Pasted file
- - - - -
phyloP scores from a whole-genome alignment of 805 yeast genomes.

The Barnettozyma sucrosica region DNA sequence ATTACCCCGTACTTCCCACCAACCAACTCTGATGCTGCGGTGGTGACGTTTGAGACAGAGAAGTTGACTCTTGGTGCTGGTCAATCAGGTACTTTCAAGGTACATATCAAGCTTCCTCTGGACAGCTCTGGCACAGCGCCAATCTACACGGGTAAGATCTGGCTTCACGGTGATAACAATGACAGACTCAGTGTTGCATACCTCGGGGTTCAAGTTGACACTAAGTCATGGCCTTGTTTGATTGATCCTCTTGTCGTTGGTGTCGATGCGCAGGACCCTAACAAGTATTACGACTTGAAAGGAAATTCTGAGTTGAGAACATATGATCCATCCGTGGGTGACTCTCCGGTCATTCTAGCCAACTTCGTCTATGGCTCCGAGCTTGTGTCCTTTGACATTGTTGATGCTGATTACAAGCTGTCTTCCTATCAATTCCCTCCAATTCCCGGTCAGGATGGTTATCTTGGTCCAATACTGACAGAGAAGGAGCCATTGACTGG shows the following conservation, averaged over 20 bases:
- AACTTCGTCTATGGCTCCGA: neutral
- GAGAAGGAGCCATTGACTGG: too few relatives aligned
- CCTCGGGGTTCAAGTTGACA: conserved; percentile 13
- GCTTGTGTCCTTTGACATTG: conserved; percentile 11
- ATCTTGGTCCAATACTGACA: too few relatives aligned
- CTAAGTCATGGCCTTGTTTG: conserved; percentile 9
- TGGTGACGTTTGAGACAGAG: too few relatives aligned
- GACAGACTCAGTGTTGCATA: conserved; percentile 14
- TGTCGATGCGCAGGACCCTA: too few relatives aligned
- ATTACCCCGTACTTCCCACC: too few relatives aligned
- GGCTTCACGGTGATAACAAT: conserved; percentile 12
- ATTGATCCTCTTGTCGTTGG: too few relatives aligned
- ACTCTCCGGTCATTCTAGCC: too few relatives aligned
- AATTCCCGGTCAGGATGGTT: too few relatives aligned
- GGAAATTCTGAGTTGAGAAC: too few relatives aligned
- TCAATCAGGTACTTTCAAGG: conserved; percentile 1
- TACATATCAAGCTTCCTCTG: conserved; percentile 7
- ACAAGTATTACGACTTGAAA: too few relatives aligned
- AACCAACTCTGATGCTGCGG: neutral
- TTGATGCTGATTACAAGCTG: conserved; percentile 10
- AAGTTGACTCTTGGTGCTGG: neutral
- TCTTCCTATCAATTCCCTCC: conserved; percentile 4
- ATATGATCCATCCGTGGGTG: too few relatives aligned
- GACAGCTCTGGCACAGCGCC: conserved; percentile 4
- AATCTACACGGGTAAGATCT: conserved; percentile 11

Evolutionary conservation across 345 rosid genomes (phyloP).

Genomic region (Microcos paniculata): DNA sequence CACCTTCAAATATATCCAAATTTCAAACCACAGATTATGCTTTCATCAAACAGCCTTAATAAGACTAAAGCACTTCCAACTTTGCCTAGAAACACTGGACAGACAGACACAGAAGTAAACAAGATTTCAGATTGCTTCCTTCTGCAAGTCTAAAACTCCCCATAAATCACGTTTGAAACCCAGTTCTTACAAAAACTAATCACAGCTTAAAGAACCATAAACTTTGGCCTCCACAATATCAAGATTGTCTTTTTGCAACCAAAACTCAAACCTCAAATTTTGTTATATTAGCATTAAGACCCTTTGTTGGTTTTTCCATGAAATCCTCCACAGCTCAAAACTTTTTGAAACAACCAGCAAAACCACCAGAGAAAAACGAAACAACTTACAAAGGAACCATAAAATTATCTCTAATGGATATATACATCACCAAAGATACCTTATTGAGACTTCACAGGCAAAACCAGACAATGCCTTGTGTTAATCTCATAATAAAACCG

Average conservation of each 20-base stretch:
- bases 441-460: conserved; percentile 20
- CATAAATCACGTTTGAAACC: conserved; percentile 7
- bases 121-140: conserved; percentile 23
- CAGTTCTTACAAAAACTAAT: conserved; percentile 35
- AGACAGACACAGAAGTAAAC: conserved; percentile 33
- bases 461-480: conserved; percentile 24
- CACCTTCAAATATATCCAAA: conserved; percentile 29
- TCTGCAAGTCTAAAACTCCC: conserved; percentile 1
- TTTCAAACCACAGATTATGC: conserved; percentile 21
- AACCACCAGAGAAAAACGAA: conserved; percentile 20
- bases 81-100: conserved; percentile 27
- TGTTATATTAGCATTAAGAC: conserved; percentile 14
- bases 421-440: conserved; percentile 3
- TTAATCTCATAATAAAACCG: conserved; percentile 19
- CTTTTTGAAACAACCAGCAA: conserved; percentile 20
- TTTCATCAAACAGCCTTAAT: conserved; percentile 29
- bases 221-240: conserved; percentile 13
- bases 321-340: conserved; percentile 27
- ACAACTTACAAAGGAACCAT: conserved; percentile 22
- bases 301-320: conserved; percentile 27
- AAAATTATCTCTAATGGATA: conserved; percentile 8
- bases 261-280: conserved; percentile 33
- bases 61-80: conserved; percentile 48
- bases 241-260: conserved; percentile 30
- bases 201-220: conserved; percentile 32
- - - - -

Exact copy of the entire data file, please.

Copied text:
phyloP scores from a whole-genome alignment of 805 yeast genomes.

The Barnettozyma sucrosica region DNA sequence ATTACCCCGTACTTCCCACCAACCAACTCTGATGCTGCGGTGGTGACGTTTGAGACAGAGAAGTTGACTCTTGGTGCTGGTCAATCAGGTACTTTCAAGGTACATATCAAGCTTCCTCTGGACAGCTCTGGCACAGCGCCAATCTACACGGGTAAGATCTGGCTTCACGGTGATAACAATGACAGACTCAGTGTTGCATACCTCGGGGTTCAAGTTGACACTAAGTCATGGCCTTGTTTGATTGATCCTCTTGTCGTTGGTGTCGATGCGCAGGACCCTAACAAGTATTACGACTTGAAAGGAAATTCTGAGTTGAGAACATATGATCCATCCGTGGGTGACTCTCCGGTCATTCTAGCCAACTTCGTCTATGGCTCCGAGCTTGTGTCCTTTGACATTGTTGATGCTGATTACAAGCTGTCTTCCTATCAATTCCCTCCAATTCCCGGTCAGGATGGTTATCTTGGTCCAATACTGACAGAGAAGGAGCCATTGACTGG shows the following conservation, averaged over 20 bases:
- AACTTCGTCTATGGCTCCGA: neutral
- GAGAAGGAGCCATTGACTGG: too few relatives aligned
- CCTCGGGGTTCAAGTTGACA: conserved; percentile 13
- GCTTGTGTCCTTTGACATTG: conserved; percentile 11
- ATCTTGGTCCAATACTGACA: too few relatives aligned
- CTAAGTCATGGCCTTGTTTG: conserved; percentile 9
- TGGTGACGTTTGAGACAGAG: too few relatives aligned
- GACAGACTCAGTGTTGCATA: conserved; percentile 14
- TGTCGATGCGCAGGACCCTA: too few relatives aligned
- ATTACCCCGTACTTCCCACC: too few relatives aligned
- GGCTTCACGGTGATAACAAT: conserved; percentile 12
- ATTGATCCTCTTGTCGTTGG: too few relatives aligned
- ACTCTCCGGTCATTCTAGCC: too few relatives aligned
- AATTCCCGGTCAGGATGGTT: too few relatives aligned
- GGAAATTCTGAGTTGAGAAC: too few relatives aligned
- TCAATCAGGTACTTTCAAGG: conserved; percentile 1
- TACATATCAAGCTTCCTCTG: conserved; percentile 7
- ACAAGTATTACGACTTGAAA: too few relatives aligned
- AACCAACTCTGATGCTGCGG: neutral
- TTGATGCTGATTACAAGCTG: conserved; percentile 10
- AAGTTGACTCTTGGTGCTGG: neutral
- TCTTCCTATCAATTCCCTCC: conserved; percentile 4
- ATATGATCCATCCGTGGGTG: too few relatives aligned
- GACAGCTCTGGCACAGCGCC: conserved; percentile 4
- AATCTACACGGGTAAGATCT: conserved; percentile 11

Evolutionary conservation across 345 rosid genomes (phyloP).

Genomic region (Microcos paniculata): DNA sequence CACCTTCAAATATATCCAAATTTCAAACCACAGATTATGCTTTCATCAAACAGCCTTAATAAGACTAAAGCACTTCCAACTTTGCCTAGAAACACTGGACAGACAGACACAGAAGTAAACAAGATTTCAGATTGCTTCCTTCTGCAAGTCTAAAACTCCCCATAAATCACGTTTGAAACCCAGTTCTTACAAAAACTAATCACAGCTTAAAGAACCATAAACTTTGGCCTCCACAATATCAAGATTGTCTTTTTGCAACCAAAACTCAAACCTCAAATTTTGTTATATTAGCATTAAGACCCTTTGTTGGTTTTTCCATGAAATCCTCCACAGCTCAAAACTTTTTGAAACAACCAGCAAAACCACCAGAGAAAAACGAAACAACTTACAAAGGAACCATAAAATTATCTCTAATGGATATATACATCACCAAAGATACCTTATTGAGACTTCACAGGCAAAACCAGACAATGCCTTGTGTTAATCTCATAATAAAACCG

Average conservation of each 20-base stretch:
- bases 441-460: conserved; percentile 20
- CATAAATCACGTTTGAAACC: conserved; percentile 7
- bases 121-140: conserved; percentile 23
- CAGTTCTTACAAAAACTAAT: conserved; percentile 35
- AGACAGACACAGAAGTAAAC: conserved; percentile 33
- bases 461-480: conserved; percentile 24
- CACCTTCAAATATATCCAAA: conserved; percentile 29
- TCTGCAAGTCTAAAACTCCC: conserved; percentile 1
- TTTCAAACCACAGATTATGC: conserved; percentile 21
- AACCACCAGAGAAAAACGAA: conserved; percentile 20
- bases 81-100: conserved; percentile 27
- TGTTATATTAGCATTAAGAC: conserved; percentile 14
- bases 421-440: conserved; percentile 3
- TTAATCTCATAATAAAACCG: conserved; percentile 19
- CTTTTTGAAACAACCAGCAA: conserved; percentile 20
- TTTCATCAAACAGCCTTAAT: conserved; percentile 29
- bases 221-240: conserved; percentile 13
- bases 321-340: conserved; percentile 27
- ACAACTTACAAAGGAACCAT: conserved; percentile 22
- bases 301-320: conserved; percentile 27
- AAAATTATCTCTAATGGATA: conserved; percentile 8
- bases 261-280: conserved; percentile 33
- bases 61-80: conserved; percentile 48
- bases 241-260: conserved; percentile 30
- bases 201-220: conserved; percentile 32